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Representations of Muslim women and the veil: questions of image and voice
Unformatted Document Text:  instrument of deception’ (1976, p. 633), since it allows women the fantasy of equality in the eyes of the divine power and masks the patriarchal basis of religious laws. Yet, little consideration has been given to differences between Christianity and Islam in constructions of female sexuality. While Christianity has been repressive of female sexuality (other than for the purpose of procreation), the Islamic constructions of female sexuality have, according to some Muslim feminists, been more ambivalent about the legitimacy of women’s sexual feelings. Fatima Mernissi (1985), for example, argues that the restrictive and often coercive edicts of Islamic law in relation to women’s sexual conduct, especially in public, stem from acknowledgement of women’s active sexual desires, and the threat these pose to the order of family life, rather than from suppression of female sexuality. In this respect, Islam can be seen as more open to female sexuality than the Judaeo-Christian religions. While the effect of the male-constructed shari’a may be equally or even more restrictive, in debarring women from sexual self-expression and the same entitlements to sexual freedom as men, its response is to a fear of an acknowledged sexuality. It can, in this respect, be set against religious scripts that deny any legitimacy to female sexual desires or practices. Even although Islam constructs a rigid patriarchal division between public and private binaries in debarring any expression of female sexuality outside the home, while nevertheless acknowledging women’s entitlement to sexual pleasure and sexual satisfaction within marriage, this latter recognition still marks a surprising egalitarianism in thinking about sexual desire. In the development of patriarchal Islamic law, therefore,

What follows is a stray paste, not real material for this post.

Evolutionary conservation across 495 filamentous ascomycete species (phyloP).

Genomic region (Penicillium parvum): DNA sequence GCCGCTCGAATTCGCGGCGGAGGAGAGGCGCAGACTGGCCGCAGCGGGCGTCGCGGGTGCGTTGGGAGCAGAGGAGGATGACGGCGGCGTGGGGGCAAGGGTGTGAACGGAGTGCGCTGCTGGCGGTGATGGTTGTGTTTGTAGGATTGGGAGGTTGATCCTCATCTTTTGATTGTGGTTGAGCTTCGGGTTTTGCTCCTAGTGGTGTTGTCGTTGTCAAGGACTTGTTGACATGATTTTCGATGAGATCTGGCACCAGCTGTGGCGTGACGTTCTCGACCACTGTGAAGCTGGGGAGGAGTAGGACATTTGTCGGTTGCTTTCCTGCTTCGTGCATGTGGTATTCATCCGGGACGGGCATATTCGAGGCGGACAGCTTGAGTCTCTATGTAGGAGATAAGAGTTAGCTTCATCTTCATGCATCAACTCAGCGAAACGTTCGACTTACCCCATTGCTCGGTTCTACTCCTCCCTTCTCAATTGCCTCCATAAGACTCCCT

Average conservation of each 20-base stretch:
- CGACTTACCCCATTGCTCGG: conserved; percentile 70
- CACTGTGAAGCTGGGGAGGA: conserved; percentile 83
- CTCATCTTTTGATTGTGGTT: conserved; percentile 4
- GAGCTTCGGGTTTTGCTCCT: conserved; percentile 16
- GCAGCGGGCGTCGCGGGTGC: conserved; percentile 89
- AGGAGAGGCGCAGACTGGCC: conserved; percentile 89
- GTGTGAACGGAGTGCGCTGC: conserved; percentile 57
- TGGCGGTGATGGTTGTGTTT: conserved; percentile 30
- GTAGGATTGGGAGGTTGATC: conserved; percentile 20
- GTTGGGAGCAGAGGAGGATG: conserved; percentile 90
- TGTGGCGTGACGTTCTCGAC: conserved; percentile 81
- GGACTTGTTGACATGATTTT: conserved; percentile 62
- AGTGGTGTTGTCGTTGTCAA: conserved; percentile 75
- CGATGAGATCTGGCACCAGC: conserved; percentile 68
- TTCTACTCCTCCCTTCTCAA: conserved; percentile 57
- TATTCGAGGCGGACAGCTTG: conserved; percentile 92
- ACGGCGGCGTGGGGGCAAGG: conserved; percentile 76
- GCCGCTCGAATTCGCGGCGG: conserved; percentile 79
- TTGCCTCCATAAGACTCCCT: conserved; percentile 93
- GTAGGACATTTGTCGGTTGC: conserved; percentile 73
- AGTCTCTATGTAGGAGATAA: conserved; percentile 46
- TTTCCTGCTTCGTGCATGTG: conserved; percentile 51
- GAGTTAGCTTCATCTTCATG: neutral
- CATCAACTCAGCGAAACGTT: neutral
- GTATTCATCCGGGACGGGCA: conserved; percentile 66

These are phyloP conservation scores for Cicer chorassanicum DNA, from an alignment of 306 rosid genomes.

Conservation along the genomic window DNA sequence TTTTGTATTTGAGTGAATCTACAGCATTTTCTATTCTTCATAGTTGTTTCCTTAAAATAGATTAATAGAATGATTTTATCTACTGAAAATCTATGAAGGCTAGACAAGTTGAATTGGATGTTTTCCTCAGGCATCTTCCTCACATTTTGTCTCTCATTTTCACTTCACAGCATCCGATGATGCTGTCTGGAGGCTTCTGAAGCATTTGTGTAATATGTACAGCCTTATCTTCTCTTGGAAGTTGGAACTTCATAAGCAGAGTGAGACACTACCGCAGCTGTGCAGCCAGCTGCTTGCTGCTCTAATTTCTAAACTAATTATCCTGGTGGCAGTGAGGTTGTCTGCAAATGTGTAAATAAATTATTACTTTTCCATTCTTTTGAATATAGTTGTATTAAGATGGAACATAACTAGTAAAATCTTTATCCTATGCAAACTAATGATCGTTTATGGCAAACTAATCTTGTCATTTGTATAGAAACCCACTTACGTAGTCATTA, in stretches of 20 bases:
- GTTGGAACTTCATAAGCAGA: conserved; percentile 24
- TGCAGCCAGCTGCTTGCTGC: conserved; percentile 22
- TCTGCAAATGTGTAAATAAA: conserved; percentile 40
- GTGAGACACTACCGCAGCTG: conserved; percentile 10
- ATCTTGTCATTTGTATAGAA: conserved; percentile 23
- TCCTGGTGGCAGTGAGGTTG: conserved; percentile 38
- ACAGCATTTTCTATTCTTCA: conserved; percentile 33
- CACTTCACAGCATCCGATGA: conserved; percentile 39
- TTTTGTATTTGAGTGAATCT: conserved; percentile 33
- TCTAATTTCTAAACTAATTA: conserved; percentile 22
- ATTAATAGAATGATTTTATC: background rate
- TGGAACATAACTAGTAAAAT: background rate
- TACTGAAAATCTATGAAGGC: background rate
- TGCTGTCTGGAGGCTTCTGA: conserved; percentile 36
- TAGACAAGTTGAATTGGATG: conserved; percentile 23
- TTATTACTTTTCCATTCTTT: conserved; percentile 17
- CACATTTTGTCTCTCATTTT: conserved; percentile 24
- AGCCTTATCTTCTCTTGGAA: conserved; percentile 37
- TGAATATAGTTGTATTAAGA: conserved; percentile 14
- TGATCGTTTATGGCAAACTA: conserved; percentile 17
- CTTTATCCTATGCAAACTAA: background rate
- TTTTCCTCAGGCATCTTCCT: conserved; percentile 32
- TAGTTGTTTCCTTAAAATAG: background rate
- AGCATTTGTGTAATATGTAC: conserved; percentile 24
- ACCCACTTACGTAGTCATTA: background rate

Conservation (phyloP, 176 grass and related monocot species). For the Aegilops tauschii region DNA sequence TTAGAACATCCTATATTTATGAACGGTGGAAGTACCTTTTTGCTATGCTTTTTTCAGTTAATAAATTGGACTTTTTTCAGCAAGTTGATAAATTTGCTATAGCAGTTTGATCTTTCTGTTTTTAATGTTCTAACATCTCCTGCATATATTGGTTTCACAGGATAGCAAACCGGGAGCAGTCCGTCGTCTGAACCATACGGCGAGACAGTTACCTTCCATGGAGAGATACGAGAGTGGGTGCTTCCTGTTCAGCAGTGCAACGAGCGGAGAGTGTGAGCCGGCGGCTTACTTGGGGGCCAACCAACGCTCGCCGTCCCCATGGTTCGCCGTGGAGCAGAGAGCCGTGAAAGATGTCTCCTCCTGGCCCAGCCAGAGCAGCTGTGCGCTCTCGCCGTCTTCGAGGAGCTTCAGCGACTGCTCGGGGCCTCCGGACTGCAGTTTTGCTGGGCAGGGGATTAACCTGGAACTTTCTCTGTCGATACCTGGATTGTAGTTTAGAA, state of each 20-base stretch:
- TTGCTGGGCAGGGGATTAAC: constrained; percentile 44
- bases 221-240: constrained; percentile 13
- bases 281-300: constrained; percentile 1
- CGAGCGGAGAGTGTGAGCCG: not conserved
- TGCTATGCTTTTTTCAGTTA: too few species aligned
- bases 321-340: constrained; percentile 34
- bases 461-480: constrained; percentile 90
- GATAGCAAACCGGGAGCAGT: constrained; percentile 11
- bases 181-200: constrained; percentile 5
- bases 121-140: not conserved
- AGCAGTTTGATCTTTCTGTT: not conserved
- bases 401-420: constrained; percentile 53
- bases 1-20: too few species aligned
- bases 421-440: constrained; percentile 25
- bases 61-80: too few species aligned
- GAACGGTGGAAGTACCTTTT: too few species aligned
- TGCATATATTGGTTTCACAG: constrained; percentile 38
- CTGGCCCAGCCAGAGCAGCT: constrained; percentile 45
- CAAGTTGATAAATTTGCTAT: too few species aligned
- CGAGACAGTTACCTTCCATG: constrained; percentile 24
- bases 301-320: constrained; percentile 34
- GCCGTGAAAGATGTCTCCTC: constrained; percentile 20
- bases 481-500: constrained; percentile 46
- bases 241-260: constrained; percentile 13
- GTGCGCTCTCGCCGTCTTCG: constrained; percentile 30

Authors: Macdonald, Myra.
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instrument of deception’ (1976, p. 633), since it allows women the fantasy of equality in
the eyes of the divine power and masks the patriarchal basis of religious laws.
Yet, little consideration has been given to differences between Christianity and Islam in
constructions of female sexuality. While Christianity has been repressive of female
sexuality (other than for the purpose of procreation), the Islamic constructions of female
sexuality have, according to some Muslim feminists, been more ambivalent about the
legitimacy of women’s sexual feelings. Fatima Mernissi (1985), for example, argues that
the restrictive and often coercive edicts of Islamic law in relation to women’s sexual
conduct, especially in public, stem from acknowledgement of women’s active sexual
desires, and the threat these pose to the order of family life, rather than from suppression
of female sexuality. In this respect, Islam can be seen as more open to female sexuality
than the Judaeo-Christian religions.
While the effect of the male-constructed shari’a may be equally or even more restrictive,
in debarring women from sexual self-expression and the same entitlements to sexual
freedom as men, its response is to a fear of an acknowledged sexuality. It can, in this
respect, be set against religious scripts that deny any legitimacy to female sexual desires
or practices. Even although Islam constructs a rigid patriarchal division between public
and private binaries in debarring any expression of female sexuality outside the home,
while nevertheless acknowledging women’s entitlement to sexual pleasure and sexual
satisfaction within marriage, this latter recognition still marks a surprising egalitarianism
in thinking about sexual desire. In the development of patriarchal Islamic law, therefore,


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